You can sprinkle nutritional yeast on top of pasta dishes or enjoy it as a savory topping on popcorn.
An half ounce (16 grams) of this complete source of plant protein provides 8 grams of protein and 3 grams of fiber.
This nutritional yeast is also rich in zinc, magnesium, copper, manganese, and all the B vitamins, including vitamin B12.
You should be aware that not all types of nutritional yeast are fortified, so check the label before using.
Spelt and teff
Ancient grains are grains that have been around for a long time. Other examples of ancient grains are einkorn, barley, sorghum, and farro.
Teff is a naturally gluten-free grain that comes from an annual grass, while spelt is a type of wheat that contains gluten.
A cup of spelt or teff provides 10-11 grams of protein, which is more than other ancient grains.
Both of these things are great for getting a lot of different nutrients, like complex carbs, fiber, iron, magnesium, phosphorus, and manganese. They also have B vitamins, zinc, and selenium.
Spelt and teff can be used in many recipes as substitutes for other grains, such as wheat and rice. For example, they can be used in baked goods or risotto.
Injera, a flatbread commonly eaten in East Africa, such as Ethiopia, Eritrea, and Sudan, is made of flour from teff.
The seeds of the plant contain little to no CBD or THC, which are the compounds in the plant that give it its repressive effects. Hemp seeds come from the Cannabis sativa plant, which contains little to no CBD or THC.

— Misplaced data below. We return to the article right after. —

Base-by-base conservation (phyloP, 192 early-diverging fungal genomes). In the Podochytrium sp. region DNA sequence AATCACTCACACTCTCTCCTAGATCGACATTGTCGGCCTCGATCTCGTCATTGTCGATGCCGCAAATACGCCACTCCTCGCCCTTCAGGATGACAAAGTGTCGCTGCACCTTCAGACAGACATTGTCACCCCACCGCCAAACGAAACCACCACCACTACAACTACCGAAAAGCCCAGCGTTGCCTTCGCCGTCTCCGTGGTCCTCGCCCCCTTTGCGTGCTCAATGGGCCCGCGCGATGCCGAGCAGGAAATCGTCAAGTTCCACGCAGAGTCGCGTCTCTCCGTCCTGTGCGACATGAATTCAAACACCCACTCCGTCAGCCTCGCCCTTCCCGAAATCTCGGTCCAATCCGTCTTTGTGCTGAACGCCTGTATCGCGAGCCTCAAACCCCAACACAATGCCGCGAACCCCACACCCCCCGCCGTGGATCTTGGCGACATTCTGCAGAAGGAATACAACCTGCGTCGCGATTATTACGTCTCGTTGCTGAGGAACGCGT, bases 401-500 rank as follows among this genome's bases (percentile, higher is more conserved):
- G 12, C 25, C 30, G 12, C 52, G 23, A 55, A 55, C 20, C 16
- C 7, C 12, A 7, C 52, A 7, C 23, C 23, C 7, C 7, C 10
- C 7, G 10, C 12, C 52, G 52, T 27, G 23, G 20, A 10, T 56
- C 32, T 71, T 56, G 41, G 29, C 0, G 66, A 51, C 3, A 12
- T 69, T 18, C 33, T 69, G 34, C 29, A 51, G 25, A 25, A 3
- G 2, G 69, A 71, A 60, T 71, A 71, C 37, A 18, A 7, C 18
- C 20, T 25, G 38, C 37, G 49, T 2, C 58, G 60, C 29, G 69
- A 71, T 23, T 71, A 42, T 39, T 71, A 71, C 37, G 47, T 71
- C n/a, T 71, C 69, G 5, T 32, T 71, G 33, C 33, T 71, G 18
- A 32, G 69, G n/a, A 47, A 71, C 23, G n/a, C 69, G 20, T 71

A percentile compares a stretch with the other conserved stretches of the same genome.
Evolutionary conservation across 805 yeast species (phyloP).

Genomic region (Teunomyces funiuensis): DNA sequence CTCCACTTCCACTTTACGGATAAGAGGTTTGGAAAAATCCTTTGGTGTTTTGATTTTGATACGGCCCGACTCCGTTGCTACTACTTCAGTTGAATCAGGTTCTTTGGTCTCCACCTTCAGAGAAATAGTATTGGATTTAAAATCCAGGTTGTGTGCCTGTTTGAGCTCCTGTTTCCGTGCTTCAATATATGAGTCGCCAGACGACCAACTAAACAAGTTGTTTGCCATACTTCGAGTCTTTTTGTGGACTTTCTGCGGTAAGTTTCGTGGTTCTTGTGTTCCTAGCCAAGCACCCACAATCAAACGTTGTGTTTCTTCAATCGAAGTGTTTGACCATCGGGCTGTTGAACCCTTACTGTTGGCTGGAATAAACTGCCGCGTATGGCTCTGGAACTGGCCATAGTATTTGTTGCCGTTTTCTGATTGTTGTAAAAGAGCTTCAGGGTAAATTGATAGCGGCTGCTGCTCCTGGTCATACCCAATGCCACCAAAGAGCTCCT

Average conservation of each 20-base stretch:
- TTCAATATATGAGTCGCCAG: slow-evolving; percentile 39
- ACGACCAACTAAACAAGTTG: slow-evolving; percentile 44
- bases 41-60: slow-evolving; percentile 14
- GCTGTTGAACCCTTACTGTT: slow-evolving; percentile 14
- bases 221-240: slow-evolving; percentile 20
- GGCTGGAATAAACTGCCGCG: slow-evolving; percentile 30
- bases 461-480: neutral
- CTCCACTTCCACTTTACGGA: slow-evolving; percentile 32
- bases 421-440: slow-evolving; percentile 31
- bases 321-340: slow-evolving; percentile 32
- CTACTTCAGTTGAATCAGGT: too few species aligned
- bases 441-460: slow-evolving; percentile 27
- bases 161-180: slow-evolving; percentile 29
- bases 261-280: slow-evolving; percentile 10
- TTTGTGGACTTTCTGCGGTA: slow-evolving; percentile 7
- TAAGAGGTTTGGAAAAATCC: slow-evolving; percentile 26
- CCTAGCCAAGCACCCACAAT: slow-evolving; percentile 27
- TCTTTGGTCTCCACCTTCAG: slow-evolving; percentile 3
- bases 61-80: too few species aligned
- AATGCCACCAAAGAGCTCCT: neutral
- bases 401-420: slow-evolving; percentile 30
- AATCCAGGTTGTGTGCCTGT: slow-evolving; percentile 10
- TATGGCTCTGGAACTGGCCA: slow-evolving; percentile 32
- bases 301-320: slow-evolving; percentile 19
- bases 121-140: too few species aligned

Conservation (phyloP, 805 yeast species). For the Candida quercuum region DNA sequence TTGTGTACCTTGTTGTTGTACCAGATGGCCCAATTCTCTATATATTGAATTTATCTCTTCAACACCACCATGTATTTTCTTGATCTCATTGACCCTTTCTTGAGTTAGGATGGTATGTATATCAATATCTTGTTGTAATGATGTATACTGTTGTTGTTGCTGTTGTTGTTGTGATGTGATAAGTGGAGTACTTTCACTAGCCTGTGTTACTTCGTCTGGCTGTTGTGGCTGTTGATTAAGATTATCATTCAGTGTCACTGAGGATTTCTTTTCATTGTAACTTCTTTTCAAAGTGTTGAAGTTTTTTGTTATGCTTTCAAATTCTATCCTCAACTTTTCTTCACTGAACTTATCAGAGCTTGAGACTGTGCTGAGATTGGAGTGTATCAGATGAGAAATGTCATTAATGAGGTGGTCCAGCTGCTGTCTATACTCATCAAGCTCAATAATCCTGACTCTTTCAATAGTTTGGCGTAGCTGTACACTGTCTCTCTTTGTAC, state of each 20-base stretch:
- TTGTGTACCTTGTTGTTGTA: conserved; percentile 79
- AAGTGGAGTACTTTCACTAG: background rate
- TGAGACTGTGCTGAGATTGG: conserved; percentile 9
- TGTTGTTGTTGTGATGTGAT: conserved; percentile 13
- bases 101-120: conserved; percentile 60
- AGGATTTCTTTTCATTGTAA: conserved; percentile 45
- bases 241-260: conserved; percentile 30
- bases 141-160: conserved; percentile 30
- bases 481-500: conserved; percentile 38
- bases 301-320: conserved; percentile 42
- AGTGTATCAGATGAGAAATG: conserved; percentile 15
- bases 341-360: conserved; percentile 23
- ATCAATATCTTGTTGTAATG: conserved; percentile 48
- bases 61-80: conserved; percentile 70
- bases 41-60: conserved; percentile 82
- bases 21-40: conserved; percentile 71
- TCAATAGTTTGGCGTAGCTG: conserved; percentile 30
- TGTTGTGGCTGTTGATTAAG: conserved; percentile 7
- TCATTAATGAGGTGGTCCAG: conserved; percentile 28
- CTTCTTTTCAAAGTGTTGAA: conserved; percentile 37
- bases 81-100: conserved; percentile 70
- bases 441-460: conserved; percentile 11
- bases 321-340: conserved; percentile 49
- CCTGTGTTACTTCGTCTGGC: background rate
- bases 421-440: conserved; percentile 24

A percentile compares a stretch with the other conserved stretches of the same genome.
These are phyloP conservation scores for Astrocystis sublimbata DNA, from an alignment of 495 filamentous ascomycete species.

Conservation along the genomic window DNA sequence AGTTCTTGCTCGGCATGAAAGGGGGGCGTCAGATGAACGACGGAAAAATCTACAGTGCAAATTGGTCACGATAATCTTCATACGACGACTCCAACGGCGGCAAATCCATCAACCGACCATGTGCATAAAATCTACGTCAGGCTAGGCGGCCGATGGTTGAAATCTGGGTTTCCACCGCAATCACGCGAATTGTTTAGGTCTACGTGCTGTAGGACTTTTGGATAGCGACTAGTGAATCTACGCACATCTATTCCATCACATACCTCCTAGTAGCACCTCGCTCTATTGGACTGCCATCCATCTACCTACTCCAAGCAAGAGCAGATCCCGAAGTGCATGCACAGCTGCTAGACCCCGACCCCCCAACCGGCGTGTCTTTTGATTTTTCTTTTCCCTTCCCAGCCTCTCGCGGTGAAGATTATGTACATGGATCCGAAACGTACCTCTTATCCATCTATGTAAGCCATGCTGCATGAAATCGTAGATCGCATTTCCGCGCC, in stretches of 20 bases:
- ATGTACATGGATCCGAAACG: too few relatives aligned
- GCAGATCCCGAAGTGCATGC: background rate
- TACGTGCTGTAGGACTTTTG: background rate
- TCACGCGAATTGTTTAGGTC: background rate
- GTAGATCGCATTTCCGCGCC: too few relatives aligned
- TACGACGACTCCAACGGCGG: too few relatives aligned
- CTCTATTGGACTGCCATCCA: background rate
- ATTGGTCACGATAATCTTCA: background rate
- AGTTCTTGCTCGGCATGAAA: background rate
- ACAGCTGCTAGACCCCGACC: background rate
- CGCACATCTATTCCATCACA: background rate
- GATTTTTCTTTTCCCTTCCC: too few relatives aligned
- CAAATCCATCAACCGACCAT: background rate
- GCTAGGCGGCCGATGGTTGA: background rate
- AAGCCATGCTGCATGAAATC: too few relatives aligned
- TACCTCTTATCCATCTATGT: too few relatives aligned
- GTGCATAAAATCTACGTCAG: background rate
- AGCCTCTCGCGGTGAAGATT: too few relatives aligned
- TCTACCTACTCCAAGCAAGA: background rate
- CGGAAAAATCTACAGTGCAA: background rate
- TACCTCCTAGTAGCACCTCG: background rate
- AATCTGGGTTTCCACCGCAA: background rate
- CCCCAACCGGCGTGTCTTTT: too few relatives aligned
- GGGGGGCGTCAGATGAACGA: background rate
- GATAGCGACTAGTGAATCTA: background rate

Hemp seeds contain only very small amounts of THC, which is the compound that makes people high when they use cannabis.
Although hemp seeds may not be as popular as other seeds, they contain 9 grams of protein in each 3 tablespoon serving.
Hemp seeds are high in magnesium, iron, calcium, zinc, and selenium. They are also a good source of omega-3 and omega-6 fatty acids, which is considered optimal for human health.
Some studies suggest that the type of fats found in hemp seeds can help reduce inflammation and improve premenstrual syndrome, menopause, and certain skin conditions.
Hemp seeds are a versatile way to add nutrition to your diet. You can sprinkle them on top of a smoothie or bowl of muesli, stir them into a salad dressing, or use them to make homemade granola, energy bars, or protein bars.
Green peas contain approximately 9 grams of protein per cooked cup (160 grams). This is slightly more than what a cup (237 mL) of dairy milk contains.
A single serving of green peas provides a quarter of your daily recommended intake of fiber, thiamine, folate, manganese, and vitamins A, C, and K.
Green peas are a good source of nutrients like iron, magnesium, phosphorus, zinc, copper, and several B vitamins.
There are many different recipes you can make that include peas such as pea-and-basil-stuffed ravioli, Thai-inspired pea soup, or pea-and-avocado guacamole.